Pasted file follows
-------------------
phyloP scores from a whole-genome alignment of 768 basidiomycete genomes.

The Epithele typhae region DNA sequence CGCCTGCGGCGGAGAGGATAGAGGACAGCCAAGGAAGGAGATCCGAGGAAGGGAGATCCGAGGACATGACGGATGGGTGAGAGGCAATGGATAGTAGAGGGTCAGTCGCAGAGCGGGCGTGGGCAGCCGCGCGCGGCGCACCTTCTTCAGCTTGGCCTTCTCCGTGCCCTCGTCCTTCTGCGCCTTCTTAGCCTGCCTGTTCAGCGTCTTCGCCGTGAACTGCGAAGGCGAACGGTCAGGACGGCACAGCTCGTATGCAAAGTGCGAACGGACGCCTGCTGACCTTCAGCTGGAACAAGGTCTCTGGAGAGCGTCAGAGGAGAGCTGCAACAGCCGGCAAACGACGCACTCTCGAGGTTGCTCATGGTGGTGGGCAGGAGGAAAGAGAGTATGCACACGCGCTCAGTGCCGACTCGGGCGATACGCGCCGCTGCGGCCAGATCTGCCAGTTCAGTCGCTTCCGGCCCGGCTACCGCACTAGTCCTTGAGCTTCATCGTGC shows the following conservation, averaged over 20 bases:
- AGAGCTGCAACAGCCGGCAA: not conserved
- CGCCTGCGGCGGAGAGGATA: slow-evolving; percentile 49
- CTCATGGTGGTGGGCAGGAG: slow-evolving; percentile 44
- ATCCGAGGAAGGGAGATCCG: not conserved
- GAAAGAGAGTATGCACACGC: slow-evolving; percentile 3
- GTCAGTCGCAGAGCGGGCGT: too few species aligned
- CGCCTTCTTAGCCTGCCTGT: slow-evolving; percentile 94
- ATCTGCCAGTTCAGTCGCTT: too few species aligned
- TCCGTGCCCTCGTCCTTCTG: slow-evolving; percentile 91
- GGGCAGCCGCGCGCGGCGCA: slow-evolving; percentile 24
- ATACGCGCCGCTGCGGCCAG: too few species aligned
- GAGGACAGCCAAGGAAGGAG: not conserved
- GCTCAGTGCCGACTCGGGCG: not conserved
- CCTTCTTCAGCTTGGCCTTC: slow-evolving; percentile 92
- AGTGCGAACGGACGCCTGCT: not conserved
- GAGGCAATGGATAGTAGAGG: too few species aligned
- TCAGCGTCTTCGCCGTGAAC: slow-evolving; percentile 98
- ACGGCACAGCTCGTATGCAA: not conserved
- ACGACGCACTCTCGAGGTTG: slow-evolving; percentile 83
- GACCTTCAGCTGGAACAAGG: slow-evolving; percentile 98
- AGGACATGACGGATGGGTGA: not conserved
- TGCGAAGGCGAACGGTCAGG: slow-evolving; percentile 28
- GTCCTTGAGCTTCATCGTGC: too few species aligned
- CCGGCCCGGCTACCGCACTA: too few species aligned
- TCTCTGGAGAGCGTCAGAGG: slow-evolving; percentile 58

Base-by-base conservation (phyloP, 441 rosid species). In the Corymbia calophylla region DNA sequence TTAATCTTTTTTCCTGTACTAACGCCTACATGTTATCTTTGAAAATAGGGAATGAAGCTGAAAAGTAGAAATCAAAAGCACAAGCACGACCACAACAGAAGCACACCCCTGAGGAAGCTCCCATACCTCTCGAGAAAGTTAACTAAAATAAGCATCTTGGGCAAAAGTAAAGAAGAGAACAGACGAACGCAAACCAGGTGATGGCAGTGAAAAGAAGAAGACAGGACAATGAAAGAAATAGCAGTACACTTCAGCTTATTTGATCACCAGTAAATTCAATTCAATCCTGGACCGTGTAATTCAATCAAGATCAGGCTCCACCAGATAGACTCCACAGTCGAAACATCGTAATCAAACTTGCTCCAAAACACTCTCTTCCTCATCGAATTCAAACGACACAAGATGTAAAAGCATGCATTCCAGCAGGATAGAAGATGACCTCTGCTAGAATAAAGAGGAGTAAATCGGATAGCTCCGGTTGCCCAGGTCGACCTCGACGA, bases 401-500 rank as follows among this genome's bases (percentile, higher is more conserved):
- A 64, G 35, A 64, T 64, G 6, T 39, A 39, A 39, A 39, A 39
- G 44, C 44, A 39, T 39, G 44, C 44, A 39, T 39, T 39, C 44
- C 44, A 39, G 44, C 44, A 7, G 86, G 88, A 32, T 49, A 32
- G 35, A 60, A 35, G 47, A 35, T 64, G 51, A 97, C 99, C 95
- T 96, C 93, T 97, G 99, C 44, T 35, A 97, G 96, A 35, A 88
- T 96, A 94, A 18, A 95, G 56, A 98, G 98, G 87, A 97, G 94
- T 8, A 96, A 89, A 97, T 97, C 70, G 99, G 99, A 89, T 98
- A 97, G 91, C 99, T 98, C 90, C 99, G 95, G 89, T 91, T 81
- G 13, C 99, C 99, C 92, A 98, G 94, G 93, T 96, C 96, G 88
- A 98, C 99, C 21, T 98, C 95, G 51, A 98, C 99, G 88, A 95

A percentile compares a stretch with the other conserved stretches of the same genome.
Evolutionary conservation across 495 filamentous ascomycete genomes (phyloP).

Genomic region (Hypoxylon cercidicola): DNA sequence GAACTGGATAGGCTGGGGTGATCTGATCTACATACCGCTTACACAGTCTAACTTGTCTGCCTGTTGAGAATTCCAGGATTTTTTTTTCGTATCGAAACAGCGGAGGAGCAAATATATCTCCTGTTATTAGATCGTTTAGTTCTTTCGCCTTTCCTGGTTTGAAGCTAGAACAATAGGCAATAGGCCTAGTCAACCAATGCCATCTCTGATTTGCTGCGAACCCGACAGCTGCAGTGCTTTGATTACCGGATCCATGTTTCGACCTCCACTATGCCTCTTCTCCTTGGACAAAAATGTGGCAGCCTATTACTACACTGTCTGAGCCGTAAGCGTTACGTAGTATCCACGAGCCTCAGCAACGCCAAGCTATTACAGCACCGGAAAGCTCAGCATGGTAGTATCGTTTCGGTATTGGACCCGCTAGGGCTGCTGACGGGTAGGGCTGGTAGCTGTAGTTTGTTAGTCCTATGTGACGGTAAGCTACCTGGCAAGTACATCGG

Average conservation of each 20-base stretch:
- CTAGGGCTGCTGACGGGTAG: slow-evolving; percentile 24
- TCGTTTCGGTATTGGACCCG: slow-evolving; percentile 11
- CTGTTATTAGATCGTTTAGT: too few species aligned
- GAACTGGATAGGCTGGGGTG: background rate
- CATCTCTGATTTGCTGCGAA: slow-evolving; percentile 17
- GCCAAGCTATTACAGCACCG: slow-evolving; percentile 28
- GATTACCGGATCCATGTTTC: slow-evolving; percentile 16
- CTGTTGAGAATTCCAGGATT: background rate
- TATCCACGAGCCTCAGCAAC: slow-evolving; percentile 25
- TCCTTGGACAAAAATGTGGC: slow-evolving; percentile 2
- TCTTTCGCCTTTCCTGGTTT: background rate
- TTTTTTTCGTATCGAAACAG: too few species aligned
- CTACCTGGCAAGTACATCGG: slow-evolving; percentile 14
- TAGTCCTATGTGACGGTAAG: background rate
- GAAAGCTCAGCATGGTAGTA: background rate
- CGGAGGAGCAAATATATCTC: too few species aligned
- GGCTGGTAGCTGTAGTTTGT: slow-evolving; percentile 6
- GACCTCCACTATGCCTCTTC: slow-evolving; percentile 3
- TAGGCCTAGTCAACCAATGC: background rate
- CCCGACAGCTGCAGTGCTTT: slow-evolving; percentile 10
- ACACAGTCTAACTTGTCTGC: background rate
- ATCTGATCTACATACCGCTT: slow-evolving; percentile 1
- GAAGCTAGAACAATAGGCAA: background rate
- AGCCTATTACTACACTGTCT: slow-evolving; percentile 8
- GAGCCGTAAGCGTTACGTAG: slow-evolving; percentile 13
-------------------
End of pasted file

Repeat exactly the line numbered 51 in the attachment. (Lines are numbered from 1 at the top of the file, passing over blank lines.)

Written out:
- TATCCACGAGCCTCAGCAAC: slow-evolving; percentile 25